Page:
Friday, January 07, 2011

They say you need your tongue to be able to smell.

My son was napping upstairs one afternoon while Matthew and I made cookies for him to take to work. His door was shut; so was the stairway door. I grated an orange peel, maybe about a teaspoon's worth, and suddenly we heard little feet racing down the stairs. He threw the door open, eyes lit up. "I smelled an orange!" he said.
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And then yesterday, he was playing in the living room. I was coming and going, five minutes into making lunch. The water had boiled and I added the rice. I was reading him a book and he looked at me, cocked his head to the side as though smelling like a dog listens, and announced "I smell that there is rice and it just started to cook!"
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All of which makes me suddenly very aware of what my house smells like. I remember going to a Bangladeshi friend's house one day in high school and being overwhelmed by the scent of food in her house. No one was cooking, but it was everywhere. In retrospect, I don't know what I expected. She smelled like food; her skin, when she'd walk by; her hair, when she adjusted her hijab. Her clothes, her notebooks. You breathed in cumin and culantro.
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There was a girl in college who had the most fantastic smelling hair. Lilac and strawberries. I used to rush to stand behind her in line at the cafeteria because it was always the dead of winter, and she smelled like the month of July.
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I smell like cheap detergent. My house smells like green peppers and olive oil. My husband smells like aftershave, the one that comes in the green bottle.
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I remember reading an essay by a middle-eastern immigrant, talking about the startingly sanitary smell of American houses. Lemon cleanser everywhere: dish soap, sprays, air-fresheners. A Saudi friend once told me that Americans are very messy. I said no, you just think that because you only ever come to my house. She laughed and said maybe.
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I wonder why God likes the smell of insence so much. It makes me think of record stores with posters of The Grateful Dead in the window. I wonder why the fact that he likes incense is so intuitive that Jews and Buddhists and Muslims and Christians all agree about it. Surely there's got to be a joke in there somewhere.
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It says in Revelations that prayer is like incense to God. I wonder how often my house smells good to him. I wonder about my other words too: how often I complain; if I'm harsh or sour or sarcastic. I am sometimes, I know that. But how much? Would I be surprised to hear it played as a recording?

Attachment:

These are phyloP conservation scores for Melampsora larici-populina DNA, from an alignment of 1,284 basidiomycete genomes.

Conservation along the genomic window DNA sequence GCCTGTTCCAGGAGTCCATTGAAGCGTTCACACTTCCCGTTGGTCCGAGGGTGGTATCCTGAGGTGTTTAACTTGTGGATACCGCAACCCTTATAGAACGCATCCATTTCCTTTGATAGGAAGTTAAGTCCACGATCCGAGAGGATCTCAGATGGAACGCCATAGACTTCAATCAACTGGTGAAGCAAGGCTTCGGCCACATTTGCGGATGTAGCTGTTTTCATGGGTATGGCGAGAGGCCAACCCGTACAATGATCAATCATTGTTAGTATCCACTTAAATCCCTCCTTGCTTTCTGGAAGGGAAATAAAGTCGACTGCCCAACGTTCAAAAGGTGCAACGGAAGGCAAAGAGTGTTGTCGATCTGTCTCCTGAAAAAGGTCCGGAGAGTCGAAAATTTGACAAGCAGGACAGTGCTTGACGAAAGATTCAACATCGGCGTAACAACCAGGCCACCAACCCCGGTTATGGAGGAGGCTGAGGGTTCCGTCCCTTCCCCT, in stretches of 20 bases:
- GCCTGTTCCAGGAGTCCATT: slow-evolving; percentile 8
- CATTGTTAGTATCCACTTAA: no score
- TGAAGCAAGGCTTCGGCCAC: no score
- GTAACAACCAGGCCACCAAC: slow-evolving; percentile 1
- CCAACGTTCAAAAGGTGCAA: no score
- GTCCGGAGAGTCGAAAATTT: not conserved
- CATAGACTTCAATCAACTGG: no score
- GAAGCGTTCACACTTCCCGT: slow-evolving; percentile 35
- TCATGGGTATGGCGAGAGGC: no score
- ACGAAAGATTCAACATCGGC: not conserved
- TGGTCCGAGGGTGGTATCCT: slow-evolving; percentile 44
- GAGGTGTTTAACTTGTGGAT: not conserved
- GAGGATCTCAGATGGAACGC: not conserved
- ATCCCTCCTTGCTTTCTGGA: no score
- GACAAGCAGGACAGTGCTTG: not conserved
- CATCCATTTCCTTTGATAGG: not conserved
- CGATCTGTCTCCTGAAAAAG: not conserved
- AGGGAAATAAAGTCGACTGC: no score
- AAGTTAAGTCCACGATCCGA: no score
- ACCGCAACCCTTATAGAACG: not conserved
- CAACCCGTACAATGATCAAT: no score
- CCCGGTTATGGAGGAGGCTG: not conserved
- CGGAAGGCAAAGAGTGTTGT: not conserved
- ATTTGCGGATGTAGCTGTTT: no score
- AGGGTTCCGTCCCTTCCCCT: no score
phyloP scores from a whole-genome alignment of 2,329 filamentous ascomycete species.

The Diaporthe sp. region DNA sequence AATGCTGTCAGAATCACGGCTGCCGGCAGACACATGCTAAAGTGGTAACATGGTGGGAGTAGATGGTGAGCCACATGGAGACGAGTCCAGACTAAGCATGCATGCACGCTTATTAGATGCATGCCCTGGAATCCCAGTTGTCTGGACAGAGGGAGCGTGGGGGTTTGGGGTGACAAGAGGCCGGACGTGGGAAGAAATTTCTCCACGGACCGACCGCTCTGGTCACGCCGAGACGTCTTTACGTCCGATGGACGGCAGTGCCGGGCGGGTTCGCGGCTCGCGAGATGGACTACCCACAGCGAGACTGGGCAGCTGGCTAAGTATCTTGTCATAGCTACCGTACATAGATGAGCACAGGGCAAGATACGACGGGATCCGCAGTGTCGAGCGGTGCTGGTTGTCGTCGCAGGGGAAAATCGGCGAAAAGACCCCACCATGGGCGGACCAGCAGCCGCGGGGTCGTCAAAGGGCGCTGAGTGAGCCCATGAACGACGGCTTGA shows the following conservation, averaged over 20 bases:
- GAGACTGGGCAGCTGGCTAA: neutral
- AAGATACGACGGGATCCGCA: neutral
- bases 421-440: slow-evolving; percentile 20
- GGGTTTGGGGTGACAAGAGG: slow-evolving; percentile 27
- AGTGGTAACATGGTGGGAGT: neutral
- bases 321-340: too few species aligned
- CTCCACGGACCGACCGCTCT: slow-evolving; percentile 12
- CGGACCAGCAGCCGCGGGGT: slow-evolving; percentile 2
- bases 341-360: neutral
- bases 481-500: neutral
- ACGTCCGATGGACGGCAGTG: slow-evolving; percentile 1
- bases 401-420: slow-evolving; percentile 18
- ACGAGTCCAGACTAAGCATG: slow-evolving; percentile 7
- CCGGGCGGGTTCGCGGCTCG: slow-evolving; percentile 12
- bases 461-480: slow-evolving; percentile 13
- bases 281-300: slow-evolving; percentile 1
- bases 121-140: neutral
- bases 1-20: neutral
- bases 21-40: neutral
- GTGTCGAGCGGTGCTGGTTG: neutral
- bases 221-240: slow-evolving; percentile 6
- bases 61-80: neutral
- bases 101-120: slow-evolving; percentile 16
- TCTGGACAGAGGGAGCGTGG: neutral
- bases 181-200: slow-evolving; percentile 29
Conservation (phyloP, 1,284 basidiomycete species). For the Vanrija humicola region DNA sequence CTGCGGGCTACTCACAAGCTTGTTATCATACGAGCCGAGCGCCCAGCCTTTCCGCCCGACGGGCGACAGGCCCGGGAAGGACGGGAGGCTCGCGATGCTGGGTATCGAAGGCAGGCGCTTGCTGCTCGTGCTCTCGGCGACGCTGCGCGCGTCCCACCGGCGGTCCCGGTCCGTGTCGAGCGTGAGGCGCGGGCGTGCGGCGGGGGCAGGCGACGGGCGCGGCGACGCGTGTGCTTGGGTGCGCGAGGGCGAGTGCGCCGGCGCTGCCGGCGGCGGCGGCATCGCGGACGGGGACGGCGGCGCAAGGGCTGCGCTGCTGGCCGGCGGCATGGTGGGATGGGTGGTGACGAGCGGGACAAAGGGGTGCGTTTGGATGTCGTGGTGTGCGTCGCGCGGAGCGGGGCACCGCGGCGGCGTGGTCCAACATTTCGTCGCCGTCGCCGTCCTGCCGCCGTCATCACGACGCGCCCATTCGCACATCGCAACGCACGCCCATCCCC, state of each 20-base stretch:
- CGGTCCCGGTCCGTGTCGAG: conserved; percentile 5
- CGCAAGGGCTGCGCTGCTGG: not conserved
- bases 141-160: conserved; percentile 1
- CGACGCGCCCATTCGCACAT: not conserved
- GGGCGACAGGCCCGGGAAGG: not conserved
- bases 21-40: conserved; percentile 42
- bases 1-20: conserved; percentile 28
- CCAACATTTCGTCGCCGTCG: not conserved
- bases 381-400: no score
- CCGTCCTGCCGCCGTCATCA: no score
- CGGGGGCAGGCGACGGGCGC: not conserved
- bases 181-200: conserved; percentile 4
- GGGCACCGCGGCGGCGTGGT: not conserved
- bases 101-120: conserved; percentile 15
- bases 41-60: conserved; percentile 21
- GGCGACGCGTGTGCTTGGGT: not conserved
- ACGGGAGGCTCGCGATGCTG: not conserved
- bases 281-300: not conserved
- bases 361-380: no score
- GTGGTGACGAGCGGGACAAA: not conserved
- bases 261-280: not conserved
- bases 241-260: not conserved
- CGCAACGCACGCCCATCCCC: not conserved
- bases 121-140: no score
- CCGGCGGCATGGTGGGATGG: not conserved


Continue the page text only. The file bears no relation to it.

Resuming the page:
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I suppose that most of the track would be me reading The Jungle Book. Over and over and over, until I finally put in Felix el Gato. It would be Flaco asking me to talk like Loli's stuffed cat Francine; me saying oui for a while and then practicing my Arabic in a Francine voice. Which is very hard to do with a French accent. I wish I had told him she was from Syria.
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I wonder how many times a day I laugh, how many times I say I love you, how many times I say not now.
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I could spend a lifetime taming my tongue.
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I love the untamed beasts written about in Job; I like how God describes the leviathon and then says that you can't put it on a string and take it home for your girls. My tongue, it is a bit wild. But I want to put it on a string. I want its words to be a present I bring home for my girl, for my boys.
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A new year, a new reason for resolve.

2 comments:

You can call me B.... said...

love it, as always... and i agree. me too.

Anonymous said...

It is such a scary thought to realize that every thought and word is recorded. Years ago we thought this maybe couldn't be true, I mean, how could it even be possible, but now computers even with their limited power retaining so much...why it's quite daunting to think about what God's going to do with all those "hard drives". I do try smiling more these days! And I on purpose tried to dream glorious thoughts!!!

Saleh Sin Barba